There’s a few ways to go with this. We could talk about catharsis and how the world (or what’s left of it) needs metal’s emotional purge now more than ever. I could also climb up on the old high horse and bitch about the lack of it I’ve seen on the lists of music media pillars who espouse diversity, equality, and objectivity up until the point their UVs fall off and the section editors are sent out to pasture.
But in the interest of positivity—feigned or otherwise—let me just say this: It was an incredible year in extreme music, thanks in large part to bandcamp and a small coalition of labels run on blood, sweat, and pennies who continued to expand the cultural borders of metal from Iceland to Indonesia and back again. With each new blast beat, breakdown, and battle cry, the conventional “metalhead” archetype (white/male/myopic) fades further from view, and although that makes the task of selecting 10 records from the rapidly diversifying horde next to impossible, it’s a trade worth taking, year in, year out, until it all goes black.
10. Martyrdöd – List (Southern Lord): In the year Lemmy died and the world went to shit, it seems only fitting to kick things off with List, a record that took up the punk-metal torch and started swinging it like a flaming fucking hammer. Forged in the dueling fires of d-beat and Swedish death metal, the Scandinavian vets’ 7th full-length is as infectious as it is unrelenting, with brooding melodies—from the title track’s meth-Celtic breakdown to “Harmageddon” and its sprawling coda—adding some much-need nuance to the bludgeoning. You could argue that Kvelertak were more fun and Magrudergrind more core, but in 2016—as legends fell, cities burned, and a wax idol became a false god—the rabid melancholy of Martyrdöd was just right.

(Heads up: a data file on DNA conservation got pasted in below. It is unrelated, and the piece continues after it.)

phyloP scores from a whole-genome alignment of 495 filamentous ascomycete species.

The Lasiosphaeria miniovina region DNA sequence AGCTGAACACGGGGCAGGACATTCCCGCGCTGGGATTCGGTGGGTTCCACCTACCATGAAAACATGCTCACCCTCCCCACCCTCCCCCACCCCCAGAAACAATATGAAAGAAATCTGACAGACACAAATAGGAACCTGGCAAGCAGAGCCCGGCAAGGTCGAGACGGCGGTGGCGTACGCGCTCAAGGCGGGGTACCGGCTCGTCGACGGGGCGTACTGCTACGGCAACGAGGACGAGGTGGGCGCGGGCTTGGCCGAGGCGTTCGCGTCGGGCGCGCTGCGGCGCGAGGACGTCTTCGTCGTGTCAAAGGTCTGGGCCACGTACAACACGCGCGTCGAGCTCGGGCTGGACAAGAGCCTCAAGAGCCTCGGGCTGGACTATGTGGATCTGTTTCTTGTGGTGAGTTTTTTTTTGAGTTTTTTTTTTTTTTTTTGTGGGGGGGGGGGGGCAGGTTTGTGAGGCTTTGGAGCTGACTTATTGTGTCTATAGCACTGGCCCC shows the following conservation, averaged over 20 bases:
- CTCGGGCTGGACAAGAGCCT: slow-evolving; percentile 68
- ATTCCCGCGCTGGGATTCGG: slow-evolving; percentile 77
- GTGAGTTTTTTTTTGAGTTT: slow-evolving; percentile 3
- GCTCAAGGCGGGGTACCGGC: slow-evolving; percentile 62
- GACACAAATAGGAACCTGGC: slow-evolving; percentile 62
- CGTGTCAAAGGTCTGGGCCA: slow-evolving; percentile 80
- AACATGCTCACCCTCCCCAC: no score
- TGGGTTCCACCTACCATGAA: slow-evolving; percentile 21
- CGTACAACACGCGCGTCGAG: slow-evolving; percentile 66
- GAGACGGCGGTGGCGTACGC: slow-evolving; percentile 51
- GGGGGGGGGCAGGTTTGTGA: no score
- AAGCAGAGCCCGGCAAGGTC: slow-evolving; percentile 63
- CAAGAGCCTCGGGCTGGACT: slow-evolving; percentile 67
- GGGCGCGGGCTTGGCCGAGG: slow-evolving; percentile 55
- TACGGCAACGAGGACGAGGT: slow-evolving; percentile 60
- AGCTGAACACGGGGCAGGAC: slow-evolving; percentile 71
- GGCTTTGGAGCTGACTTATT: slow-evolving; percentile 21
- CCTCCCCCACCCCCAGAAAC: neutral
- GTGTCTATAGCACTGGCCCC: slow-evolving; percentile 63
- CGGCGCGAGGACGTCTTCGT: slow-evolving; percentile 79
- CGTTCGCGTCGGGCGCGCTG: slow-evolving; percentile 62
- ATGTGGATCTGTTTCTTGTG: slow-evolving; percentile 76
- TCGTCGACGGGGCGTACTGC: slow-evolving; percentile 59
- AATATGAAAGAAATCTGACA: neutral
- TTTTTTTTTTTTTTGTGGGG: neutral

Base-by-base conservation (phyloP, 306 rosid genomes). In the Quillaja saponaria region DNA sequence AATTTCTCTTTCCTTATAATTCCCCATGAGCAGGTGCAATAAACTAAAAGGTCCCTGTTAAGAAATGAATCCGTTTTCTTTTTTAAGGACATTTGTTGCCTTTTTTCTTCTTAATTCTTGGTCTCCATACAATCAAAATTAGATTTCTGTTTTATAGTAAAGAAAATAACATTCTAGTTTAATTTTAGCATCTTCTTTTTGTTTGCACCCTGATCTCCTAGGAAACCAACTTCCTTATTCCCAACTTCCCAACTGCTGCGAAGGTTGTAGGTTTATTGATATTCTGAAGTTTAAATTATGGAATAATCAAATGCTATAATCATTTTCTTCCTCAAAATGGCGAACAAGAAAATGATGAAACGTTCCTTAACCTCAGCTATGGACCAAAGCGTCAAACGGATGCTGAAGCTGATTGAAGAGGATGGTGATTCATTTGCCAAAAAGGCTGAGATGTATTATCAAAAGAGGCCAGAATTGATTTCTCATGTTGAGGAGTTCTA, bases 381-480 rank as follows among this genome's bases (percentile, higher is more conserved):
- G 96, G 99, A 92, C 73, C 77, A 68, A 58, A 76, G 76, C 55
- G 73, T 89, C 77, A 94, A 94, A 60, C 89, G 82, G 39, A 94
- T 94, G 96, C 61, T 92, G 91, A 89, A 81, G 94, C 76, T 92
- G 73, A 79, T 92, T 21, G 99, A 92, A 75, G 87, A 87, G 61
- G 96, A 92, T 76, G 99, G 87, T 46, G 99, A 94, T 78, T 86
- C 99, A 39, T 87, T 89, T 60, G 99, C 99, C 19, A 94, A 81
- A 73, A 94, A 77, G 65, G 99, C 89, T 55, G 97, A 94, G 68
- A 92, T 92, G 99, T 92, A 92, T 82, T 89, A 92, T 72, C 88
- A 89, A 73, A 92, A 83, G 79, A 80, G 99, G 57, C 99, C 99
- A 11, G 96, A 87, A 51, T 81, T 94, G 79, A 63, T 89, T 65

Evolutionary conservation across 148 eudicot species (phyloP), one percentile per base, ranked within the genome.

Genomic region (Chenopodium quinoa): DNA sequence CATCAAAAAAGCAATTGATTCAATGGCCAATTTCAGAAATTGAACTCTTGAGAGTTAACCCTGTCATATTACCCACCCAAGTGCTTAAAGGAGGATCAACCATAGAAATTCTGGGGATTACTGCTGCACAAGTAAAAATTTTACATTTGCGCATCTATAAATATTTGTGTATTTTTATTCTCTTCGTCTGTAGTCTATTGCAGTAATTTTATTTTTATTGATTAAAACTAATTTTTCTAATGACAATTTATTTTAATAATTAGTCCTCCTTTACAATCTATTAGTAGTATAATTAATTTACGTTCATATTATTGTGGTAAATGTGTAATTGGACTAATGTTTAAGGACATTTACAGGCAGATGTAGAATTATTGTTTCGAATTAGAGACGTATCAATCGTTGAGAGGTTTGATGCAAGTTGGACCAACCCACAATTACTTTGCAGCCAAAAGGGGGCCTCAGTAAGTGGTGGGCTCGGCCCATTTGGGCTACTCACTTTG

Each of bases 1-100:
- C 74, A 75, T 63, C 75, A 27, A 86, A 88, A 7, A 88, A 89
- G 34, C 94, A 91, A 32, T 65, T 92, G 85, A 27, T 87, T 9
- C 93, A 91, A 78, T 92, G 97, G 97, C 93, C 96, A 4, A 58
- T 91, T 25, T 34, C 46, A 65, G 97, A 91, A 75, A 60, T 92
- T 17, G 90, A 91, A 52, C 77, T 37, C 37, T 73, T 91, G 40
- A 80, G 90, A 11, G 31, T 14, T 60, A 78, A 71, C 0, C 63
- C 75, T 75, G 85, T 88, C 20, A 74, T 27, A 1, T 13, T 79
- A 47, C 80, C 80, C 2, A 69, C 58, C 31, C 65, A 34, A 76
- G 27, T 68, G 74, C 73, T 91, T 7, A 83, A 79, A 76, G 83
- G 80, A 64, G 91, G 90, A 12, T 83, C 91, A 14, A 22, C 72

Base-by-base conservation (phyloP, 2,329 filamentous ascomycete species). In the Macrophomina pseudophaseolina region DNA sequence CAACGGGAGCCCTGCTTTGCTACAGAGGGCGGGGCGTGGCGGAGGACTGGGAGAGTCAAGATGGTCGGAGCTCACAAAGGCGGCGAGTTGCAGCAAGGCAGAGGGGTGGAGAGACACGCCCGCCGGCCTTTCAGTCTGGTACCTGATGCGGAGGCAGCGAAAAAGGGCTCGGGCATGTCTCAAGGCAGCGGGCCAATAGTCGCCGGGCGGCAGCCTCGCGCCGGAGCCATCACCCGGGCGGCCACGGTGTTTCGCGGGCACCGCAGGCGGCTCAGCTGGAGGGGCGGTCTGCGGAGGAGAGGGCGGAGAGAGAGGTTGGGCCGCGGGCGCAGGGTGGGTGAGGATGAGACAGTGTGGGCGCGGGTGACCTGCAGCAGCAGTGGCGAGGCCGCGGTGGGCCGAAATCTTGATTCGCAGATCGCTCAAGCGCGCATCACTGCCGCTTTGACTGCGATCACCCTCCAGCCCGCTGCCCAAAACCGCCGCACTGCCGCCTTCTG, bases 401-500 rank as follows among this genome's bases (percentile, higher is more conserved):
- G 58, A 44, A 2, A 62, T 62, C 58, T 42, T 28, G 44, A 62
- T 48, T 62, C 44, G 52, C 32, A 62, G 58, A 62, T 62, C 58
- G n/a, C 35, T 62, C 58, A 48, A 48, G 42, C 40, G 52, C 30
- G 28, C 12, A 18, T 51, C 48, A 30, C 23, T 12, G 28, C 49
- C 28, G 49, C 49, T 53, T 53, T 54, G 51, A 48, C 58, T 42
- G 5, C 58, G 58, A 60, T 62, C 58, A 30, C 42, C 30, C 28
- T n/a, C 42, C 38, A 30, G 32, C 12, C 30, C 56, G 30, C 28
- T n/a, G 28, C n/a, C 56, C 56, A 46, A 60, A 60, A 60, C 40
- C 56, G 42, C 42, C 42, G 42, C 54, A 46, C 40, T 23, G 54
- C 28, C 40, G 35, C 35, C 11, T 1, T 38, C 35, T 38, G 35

9. Eternal Champion – The Armor of Ire (No Remorse) / Sumerlands – Sumerlands (Relapse): While slipping two albums in here is a clear violation of list ethics, Eternal Champion and Sumerlands—who shared members and stages alike in 2016— require simultaneous acclaim. Propelled by the influence of forgotten Ozzy axeman Jake E. Lee (see: “Bark at the Moon”, “Shot in the Dark”, et. al), these glorious vintage revivals stormed the palaces of the Upper Crust this year, emerging with a fresh army of followers marching beside them. If you’re looking for the classic metal falcon cry of the pair, The Armor of Ire is your steed, while Sumerlands’ more urbane take offers an easier point of entry for contemporary metal fans. It’s together, however—as either sepia-toned time capsule or heavy metal harbinger—that these two elicit their biggest impact.
8. Gorguts – Pleiades’ Dust (Season of Mist): 25 years into one of the most progressive careers in metal history, Luc Lemay is still finding new ways to splice the death metal gene, trading mp3s with his NYC contingent this year like some alternate-reality Postal Service writing a single LP-length jazz-death masterclass about the bloody struggle to preserve knowledge in 5th and 6th century Sumerian culture. In short, Pleiades’ Dust—including essential contributions from local avant-metal legends, Colin Marston and Kevin Hufnagle—is simply more of the same from a monument of modern metal. And when said dust settles, what more can you possibly ask for?